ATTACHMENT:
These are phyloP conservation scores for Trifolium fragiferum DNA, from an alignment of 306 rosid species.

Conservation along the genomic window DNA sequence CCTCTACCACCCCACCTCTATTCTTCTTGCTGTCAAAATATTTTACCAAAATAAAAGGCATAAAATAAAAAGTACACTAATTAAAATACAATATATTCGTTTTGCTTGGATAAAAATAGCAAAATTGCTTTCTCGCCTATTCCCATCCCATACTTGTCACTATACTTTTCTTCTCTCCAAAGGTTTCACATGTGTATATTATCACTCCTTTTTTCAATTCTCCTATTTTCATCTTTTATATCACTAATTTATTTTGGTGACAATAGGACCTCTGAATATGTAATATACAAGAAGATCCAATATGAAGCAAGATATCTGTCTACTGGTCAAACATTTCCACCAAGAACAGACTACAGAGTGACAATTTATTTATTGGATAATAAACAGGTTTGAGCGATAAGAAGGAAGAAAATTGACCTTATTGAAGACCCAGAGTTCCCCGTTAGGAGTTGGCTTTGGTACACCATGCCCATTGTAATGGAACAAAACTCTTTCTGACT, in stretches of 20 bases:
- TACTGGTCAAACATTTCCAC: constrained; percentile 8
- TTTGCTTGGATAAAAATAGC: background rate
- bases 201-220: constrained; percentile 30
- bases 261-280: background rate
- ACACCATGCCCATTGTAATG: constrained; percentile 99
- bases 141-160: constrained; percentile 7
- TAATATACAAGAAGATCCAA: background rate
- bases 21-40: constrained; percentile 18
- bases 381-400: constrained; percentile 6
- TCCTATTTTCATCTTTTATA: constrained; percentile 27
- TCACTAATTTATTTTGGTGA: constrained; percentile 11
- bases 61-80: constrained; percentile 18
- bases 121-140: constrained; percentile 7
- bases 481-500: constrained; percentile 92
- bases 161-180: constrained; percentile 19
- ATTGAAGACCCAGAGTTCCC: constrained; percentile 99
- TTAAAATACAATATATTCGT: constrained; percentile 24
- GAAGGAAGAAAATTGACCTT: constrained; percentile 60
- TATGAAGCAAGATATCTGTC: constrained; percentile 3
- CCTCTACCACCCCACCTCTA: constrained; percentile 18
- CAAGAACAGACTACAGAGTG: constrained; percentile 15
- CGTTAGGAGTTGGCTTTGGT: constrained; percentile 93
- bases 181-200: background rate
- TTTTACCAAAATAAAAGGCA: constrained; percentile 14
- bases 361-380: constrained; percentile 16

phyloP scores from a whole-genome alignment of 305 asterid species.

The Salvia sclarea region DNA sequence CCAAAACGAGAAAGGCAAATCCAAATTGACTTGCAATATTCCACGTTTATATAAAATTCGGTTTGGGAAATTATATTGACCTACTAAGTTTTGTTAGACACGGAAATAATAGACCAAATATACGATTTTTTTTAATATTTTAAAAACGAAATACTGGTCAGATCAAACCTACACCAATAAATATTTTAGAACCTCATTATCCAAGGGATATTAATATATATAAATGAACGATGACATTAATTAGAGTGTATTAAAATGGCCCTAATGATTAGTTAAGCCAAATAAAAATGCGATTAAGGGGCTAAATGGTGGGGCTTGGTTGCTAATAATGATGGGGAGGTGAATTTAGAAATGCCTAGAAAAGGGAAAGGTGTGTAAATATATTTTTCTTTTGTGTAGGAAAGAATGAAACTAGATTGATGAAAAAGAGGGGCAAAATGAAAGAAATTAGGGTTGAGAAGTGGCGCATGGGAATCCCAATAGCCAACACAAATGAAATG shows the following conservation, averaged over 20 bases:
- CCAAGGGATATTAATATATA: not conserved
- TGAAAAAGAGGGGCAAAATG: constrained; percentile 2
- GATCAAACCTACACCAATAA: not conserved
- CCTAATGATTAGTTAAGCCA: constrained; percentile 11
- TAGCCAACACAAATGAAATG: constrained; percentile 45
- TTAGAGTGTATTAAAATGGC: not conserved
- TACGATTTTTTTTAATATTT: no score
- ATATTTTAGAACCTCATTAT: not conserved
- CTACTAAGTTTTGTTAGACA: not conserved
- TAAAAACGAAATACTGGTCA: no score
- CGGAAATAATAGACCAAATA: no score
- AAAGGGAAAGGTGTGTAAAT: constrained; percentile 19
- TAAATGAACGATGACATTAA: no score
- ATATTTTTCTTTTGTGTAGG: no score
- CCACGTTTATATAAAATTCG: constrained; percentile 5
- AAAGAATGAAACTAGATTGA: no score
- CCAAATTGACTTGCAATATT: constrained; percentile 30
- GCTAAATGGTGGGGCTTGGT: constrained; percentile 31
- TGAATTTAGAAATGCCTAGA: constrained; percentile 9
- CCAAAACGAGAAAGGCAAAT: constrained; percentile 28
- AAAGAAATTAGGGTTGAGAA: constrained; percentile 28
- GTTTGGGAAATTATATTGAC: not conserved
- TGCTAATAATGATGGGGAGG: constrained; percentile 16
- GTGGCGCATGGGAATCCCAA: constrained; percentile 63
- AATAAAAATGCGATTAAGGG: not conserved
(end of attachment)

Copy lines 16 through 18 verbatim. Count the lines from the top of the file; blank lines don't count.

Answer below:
- bases 481-500: constrained; percentile 92
- bases 161-180: constrained; percentile 19
- ATTGAAGACCCAGAGTTCCC: constrained; percentile 99